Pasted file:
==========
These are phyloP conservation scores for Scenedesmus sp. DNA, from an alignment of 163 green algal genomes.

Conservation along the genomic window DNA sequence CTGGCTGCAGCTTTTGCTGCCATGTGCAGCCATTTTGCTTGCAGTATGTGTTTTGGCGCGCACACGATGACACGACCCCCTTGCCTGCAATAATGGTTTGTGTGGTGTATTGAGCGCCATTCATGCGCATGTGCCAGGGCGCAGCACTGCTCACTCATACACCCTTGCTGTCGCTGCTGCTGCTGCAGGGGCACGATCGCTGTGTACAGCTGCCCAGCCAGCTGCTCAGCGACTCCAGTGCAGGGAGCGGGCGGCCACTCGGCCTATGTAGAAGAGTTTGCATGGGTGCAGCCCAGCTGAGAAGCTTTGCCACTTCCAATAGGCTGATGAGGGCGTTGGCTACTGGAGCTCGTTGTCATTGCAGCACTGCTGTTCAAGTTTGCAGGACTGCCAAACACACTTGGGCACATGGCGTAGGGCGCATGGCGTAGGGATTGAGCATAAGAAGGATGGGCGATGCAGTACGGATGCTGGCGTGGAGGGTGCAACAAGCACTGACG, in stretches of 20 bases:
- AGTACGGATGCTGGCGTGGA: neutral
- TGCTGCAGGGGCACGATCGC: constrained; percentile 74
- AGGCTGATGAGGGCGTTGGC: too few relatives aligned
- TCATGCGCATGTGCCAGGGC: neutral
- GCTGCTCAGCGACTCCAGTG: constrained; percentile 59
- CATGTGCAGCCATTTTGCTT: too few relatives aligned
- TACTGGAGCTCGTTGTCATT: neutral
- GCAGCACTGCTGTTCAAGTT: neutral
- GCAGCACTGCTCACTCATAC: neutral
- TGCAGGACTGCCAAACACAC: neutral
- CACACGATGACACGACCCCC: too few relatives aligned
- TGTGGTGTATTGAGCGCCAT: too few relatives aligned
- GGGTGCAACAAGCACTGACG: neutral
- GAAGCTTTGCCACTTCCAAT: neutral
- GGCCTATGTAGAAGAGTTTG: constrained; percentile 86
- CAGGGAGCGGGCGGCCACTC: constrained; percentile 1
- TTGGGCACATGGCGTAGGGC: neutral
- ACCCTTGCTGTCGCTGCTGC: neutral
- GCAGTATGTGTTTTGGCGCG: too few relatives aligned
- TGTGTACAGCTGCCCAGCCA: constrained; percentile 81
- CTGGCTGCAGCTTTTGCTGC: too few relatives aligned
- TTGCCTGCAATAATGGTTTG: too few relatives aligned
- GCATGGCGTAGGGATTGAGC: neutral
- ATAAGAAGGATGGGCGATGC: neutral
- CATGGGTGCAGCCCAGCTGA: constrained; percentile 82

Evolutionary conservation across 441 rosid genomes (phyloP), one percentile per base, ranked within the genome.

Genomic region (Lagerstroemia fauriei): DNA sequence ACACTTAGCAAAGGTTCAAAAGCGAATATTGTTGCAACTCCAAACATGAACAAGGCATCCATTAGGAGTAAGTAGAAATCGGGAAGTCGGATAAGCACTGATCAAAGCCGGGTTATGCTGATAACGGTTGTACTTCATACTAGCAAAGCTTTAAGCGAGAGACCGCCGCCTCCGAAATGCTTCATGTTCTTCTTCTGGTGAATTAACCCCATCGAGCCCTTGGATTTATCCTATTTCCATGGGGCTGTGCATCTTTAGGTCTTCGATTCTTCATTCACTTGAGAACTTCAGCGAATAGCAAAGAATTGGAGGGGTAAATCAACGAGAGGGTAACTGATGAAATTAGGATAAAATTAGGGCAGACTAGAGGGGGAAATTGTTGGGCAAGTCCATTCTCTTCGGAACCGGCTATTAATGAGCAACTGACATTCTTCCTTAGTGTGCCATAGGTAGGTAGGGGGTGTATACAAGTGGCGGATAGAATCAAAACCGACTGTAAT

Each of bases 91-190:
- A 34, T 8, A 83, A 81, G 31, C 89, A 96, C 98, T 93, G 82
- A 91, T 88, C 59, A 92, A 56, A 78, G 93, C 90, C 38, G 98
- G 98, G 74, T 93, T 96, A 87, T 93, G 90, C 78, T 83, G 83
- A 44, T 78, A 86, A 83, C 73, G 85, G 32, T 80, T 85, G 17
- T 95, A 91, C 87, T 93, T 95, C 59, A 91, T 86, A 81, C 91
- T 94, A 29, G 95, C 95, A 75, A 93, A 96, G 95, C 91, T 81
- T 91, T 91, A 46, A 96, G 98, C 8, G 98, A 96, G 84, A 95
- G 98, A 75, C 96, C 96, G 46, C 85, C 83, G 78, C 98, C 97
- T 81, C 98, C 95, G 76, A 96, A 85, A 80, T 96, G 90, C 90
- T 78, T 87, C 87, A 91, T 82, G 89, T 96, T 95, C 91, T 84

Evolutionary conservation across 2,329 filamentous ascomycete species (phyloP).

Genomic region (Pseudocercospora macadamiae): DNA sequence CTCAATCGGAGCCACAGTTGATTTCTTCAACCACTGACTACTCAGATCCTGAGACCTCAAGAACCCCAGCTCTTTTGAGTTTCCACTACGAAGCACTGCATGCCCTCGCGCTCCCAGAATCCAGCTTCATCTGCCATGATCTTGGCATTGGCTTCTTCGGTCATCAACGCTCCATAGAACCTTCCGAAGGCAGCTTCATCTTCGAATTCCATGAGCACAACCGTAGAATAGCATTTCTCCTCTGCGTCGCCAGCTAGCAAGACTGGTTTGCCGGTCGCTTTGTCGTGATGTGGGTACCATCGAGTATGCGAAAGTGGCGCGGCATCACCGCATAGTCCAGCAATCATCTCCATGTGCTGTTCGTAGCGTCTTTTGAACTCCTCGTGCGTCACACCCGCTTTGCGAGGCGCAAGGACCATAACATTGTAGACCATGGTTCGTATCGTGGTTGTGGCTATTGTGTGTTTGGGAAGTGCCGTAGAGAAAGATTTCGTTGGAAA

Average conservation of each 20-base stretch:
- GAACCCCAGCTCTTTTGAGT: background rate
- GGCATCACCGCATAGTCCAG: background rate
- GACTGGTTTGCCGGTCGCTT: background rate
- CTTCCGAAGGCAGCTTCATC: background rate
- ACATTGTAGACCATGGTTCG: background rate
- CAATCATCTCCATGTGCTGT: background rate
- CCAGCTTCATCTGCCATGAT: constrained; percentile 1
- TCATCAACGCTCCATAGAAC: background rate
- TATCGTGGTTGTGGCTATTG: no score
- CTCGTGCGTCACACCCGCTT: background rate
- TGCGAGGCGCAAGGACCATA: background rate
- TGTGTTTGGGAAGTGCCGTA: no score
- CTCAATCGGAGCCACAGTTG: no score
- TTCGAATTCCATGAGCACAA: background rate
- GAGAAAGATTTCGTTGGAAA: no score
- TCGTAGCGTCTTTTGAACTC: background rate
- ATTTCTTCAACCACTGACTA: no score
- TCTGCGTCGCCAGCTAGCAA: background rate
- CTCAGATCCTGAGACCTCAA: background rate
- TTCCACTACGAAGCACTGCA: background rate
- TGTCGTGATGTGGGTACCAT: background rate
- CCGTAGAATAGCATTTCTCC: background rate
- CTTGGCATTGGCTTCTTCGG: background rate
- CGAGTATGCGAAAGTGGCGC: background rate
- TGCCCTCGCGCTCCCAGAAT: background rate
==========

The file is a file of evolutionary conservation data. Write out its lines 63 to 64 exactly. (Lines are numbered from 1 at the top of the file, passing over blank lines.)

- TTCCACTACGAAGCACTGCA: background rate
- TGTCGTGATGTGGGTACCAT: background rate